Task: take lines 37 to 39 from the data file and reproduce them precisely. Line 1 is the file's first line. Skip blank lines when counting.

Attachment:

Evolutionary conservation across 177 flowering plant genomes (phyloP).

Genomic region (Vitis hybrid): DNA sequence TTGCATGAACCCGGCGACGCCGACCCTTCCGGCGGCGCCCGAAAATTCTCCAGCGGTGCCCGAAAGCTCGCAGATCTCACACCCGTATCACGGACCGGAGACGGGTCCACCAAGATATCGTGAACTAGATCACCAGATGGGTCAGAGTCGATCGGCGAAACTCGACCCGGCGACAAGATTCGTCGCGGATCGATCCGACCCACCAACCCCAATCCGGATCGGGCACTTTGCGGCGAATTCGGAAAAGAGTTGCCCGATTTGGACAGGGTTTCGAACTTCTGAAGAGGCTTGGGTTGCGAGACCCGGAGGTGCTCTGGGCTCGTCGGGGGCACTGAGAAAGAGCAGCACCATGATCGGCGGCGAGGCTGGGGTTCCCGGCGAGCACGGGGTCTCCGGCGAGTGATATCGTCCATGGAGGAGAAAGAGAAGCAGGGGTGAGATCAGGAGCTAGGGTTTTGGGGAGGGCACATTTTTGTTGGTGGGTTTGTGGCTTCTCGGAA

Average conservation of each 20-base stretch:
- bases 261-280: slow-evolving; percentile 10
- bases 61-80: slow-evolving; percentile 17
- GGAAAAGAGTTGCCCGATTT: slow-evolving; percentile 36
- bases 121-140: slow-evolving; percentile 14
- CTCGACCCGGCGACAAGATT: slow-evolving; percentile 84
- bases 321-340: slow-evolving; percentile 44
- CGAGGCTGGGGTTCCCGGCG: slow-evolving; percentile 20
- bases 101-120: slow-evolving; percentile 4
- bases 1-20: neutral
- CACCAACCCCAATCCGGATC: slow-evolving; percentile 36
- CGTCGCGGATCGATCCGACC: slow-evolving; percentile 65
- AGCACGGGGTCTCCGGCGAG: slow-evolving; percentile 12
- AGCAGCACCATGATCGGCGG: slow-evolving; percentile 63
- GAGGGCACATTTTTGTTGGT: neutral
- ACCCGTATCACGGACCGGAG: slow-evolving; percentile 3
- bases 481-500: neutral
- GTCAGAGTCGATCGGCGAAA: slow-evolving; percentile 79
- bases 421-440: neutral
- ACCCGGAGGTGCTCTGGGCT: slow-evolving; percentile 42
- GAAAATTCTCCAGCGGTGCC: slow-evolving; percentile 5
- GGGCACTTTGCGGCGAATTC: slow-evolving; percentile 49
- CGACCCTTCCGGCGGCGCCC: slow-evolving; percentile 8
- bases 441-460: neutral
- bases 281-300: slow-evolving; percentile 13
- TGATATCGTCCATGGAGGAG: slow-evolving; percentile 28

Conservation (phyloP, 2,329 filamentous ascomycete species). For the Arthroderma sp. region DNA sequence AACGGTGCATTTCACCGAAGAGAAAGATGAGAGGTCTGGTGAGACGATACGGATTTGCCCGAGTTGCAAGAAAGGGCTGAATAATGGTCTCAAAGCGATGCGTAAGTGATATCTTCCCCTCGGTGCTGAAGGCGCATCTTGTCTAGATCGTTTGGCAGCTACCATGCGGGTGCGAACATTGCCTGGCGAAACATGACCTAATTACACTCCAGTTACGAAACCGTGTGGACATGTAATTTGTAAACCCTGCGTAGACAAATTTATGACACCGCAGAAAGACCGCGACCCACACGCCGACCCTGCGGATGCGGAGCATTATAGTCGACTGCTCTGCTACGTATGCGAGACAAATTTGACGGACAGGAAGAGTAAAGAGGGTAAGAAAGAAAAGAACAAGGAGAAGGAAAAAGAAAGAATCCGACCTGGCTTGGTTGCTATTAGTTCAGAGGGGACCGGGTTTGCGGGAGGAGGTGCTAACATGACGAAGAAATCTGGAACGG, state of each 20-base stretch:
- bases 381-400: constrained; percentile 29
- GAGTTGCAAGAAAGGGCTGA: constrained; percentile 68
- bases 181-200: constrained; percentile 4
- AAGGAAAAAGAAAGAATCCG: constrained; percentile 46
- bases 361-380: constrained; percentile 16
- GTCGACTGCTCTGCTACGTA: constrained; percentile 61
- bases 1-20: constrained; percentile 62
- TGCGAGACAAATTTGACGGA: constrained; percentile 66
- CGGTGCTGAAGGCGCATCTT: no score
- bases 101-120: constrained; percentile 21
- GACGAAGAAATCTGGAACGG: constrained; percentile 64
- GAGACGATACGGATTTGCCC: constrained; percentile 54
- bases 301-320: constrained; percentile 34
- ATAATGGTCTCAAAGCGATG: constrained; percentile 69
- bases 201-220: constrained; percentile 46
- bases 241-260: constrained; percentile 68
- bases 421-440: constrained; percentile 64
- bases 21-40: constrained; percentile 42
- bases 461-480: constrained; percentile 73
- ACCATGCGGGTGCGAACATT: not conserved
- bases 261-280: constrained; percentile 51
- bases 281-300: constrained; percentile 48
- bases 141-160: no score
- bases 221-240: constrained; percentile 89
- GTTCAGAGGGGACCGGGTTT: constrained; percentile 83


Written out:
- TGCGAGACAAATTTGACGGA: constrained; percentile 66
- CGGTGCTGAAGGCGCATCTT: no score
- bases 101-120: constrained; percentile 21